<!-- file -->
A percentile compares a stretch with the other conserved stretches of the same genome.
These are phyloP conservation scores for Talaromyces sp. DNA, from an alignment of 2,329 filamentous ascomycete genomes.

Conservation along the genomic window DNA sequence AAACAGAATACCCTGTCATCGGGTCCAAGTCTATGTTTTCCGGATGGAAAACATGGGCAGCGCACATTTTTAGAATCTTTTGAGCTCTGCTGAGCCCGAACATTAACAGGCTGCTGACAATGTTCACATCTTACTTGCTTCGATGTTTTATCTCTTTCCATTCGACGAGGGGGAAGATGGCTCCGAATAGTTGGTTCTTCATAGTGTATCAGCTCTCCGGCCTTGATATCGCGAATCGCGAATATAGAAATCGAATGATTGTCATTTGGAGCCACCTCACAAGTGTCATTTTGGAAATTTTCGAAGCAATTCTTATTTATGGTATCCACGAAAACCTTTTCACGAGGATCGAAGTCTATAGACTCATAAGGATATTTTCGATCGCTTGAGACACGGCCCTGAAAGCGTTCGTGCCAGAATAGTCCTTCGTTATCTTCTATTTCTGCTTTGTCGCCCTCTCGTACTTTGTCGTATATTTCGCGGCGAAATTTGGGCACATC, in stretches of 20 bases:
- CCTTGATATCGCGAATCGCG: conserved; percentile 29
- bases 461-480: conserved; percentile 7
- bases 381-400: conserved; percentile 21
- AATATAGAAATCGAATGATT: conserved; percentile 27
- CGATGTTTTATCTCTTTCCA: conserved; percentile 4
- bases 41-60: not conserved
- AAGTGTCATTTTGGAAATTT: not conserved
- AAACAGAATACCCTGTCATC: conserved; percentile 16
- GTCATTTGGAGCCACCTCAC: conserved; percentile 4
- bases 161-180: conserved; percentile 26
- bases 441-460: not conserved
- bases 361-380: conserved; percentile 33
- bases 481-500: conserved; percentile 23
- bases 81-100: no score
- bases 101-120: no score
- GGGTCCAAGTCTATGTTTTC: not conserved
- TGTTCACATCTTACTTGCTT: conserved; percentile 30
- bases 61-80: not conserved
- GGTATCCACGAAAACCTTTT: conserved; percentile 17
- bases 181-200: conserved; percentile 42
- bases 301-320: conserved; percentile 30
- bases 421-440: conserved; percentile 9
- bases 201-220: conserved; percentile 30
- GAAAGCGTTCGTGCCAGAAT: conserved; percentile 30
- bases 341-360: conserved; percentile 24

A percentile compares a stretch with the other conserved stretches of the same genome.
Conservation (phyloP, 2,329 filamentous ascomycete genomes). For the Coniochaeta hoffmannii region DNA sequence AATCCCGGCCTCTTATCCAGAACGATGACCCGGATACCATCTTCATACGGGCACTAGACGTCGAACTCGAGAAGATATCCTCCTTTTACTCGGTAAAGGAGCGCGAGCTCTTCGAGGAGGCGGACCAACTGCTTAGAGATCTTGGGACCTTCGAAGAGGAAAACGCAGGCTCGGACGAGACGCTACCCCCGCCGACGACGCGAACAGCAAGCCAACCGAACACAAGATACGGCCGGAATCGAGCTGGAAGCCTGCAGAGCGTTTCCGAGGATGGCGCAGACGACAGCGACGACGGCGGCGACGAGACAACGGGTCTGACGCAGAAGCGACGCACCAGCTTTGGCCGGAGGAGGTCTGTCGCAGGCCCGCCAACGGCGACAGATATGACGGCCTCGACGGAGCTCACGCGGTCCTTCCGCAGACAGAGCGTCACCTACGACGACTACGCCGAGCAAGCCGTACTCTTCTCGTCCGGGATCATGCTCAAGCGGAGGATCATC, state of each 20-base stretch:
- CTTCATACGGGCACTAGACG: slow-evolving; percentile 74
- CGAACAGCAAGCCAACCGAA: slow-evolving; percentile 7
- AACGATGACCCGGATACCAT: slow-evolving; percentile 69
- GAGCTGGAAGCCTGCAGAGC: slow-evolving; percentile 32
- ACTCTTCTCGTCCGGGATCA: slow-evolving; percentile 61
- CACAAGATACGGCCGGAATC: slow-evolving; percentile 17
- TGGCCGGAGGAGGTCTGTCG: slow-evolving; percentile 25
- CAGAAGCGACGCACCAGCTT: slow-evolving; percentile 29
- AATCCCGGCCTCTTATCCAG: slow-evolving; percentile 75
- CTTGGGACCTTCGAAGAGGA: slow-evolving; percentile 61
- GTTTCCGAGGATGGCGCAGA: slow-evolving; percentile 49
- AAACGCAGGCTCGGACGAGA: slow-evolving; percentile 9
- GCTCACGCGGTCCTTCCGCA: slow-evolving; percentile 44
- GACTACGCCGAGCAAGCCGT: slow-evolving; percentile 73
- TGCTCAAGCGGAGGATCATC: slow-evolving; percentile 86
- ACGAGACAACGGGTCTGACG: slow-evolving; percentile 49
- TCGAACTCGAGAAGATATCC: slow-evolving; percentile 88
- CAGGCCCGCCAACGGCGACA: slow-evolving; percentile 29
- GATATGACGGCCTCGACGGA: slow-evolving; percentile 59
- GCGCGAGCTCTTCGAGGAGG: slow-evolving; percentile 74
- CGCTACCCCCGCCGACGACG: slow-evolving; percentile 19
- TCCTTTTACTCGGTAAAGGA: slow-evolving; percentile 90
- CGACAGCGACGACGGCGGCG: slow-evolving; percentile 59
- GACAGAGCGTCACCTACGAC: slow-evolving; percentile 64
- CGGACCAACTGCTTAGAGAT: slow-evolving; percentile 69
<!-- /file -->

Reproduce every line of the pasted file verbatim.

A percentile compares a stretch with the other conserved stretches of the same genome.
These are phyloP conservation scores for Talaromyces sp. DNA, from an alignment of 2,329 filamentous ascomycete genomes.

Conservation along the genomic window DNA sequence AAACAGAATACCCTGTCATCGGGTCCAAGTCTATGTTTTCCGGATGGAAAACATGGGCAGCGCACATTTTTAGAATCTTTTGAGCTCTGCTGAGCCCGAACATTAACAGGCTGCTGACAATGTTCACATCTTACTTGCTTCGATGTTTTATCTCTTTCCATTCGACGAGGGGGAAGATGGCTCCGAATAGTTGGTTCTTCATAGTGTATCAGCTCTCCGGCCTTGATATCGCGAATCGCGAATATAGAAATCGAATGATTGTCATTTGGAGCCACCTCACAAGTGTCATTTTGGAAATTTTCGAAGCAATTCTTATTTATGGTATCCACGAAAACCTTTTCACGAGGATCGAAGTCTATAGACTCATAAGGATATTTTCGATCGCTTGAGACACGGCCCTGAAAGCGTTCGTGCCAGAATAGTCCTTCGTTATCTTCTATTTCTGCTTTGTCGCCCTCTCGTACTTTGTCGTATATTTCGCGGCGAAATTTGGGCACATC, in stretches of 20 bases:
- CCTTGATATCGCGAATCGCG: conserved; percentile 29
- bases 461-480: conserved; percentile 7
- bases 381-400: conserved; percentile 21
- AATATAGAAATCGAATGATT: conserved; percentile 27
- CGATGTTTTATCTCTTTCCA: conserved; percentile 4
- bases 41-60: not conserved
- AAGTGTCATTTTGGAAATTT: not conserved
- AAACAGAATACCCTGTCATC: conserved; percentile 16
- GTCATTTGGAGCCACCTCAC: conserved; percentile 4
- bases 161-180: conserved; percentile 26
- bases 441-460: not conserved
- bases 361-380: conserved; percentile 33
- bases 481-500: conserved; percentile 23
- bases 81-100: no score
- bases 101-120: no score
- GGGTCCAAGTCTATGTTTTC: not conserved
- TGTTCACATCTTACTTGCTT: conserved; percentile 30
- bases 61-80: not conserved
- GGTATCCACGAAAACCTTTT: conserved; percentile 17
- bases 181-200: conserved; percentile 42
- bases 301-320: conserved; percentile 30
- bases 421-440: conserved; percentile 9
- bases 201-220: conserved; percentile 30
- GAAAGCGTTCGTGCCAGAAT: conserved; percentile 30
- bases 341-360: conserved; percentile 24

A percentile compares a stretch with the other conserved stretches of the same genome.
Conservation (phyloP, 2,329 filamentous ascomycete genomes). For the Coniochaeta hoffmannii region DNA sequence AATCCCGGCCTCTTATCCAGAACGATGACCCGGATACCATCTTCATACGGGCACTAGACGTCGAACTCGAGAAGATATCCTCCTTTTACTCGGTAAAGGAGCGCGAGCTCTTCGAGGAGGCGGACCAACTGCTTAGAGATCTTGGGACCTTCGAAGAGGAAAACGCAGGCTCGGACGAGACGCTACCCCCGCCGACGACGCGAACAGCAAGCCAACCGAACACAAGATACGGCCGGAATCGAGCTGGAAGCCTGCAGAGCGTTTCCGAGGATGGCGCAGACGACAGCGACGACGGCGGCGACGAGACAACGGGTCTGACGCAGAAGCGACGCACCAGCTTTGGCCGGAGGAGGTCTGTCGCAGGCCCGCCAACGGCGACAGATATGACGGCCTCGACGGAGCTCACGCGGTCCTTCCGCAGACAGAGCGTCACCTACGACGACTACGCCGAGCAAGCCGTACTCTTCTCGTCCGGGATCATGCTCAAGCGGAGGATCATC, state of each 20-base stretch:
- CTTCATACGGGCACTAGACG: slow-evolving; percentile 74
- CGAACAGCAAGCCAACCGAA: slow-evolving; percentile 7
- AACGATGACCCGGATACCAT: slow-evolving; percentile 69
- GAGCTGGAAGCCTGCAGAGC: slow-evolving; percentile 32
- ACTCTTCTCGTCCGGGATCA: slow-evolving; percentile 61
- CACAAGATACGGCCGGAATC: slow-evolving; percentile 17
- TGGCCGGAGGAGGTCTGTCG: slow-evolving; percentile 25
- CAGAAGCGACGCACCAGCTT: slow-evolving; percentile 29
- AATCCCGGCCTCTTATCCAG: slow-evolving; percentile 75
- CTTGGGACCTTCGAAGAGGA: slow-evolving; percentile 61
- GTTTCCGAGGATGGCGCAGA: slow-evolving; percentile 49
- AAACGCAGGCTCGGACGAGA: slow-evolving; percentile 9
- GCTCACGCGGTCCTTCCGCA: slow-evolving; percentile 44
- GACTACGCCGAGCAAGCCGT: slow-evolving; percentile 73
- TGCTCAAGCGGAGGATCATC: slow-evolving; percentile 86
- ACGAGACAACGGGTCTGACG: slow-evolving; percentile 49
- TCGAACTCGAGAAGATATCC: slow-evolving; percentile 88
- CAGGCCCGCCAACGGCGACA: slow-evolving; percentile 29
- GATATGACGGCCTCGACGGA: slow-evolving; percentile 59
- GCGCGAGCTCTTCGAGGAGG: slow-evolving; percentile 74
- CGCTACCCCCGCCGACGACG: slow-evolving; percentile 19
- TCCTTTTACTCGGTAAAGGA: slow-evolving; percentile 90
- CGACAGCGACGACGGCGGCG: slow-evolving; percentile 59
- GACAGAGCGTCACCTACGAC: slow-evolving; percentile 64
- CGGACCAACTGCTTAGAGAT: slow-evolving; percentile 69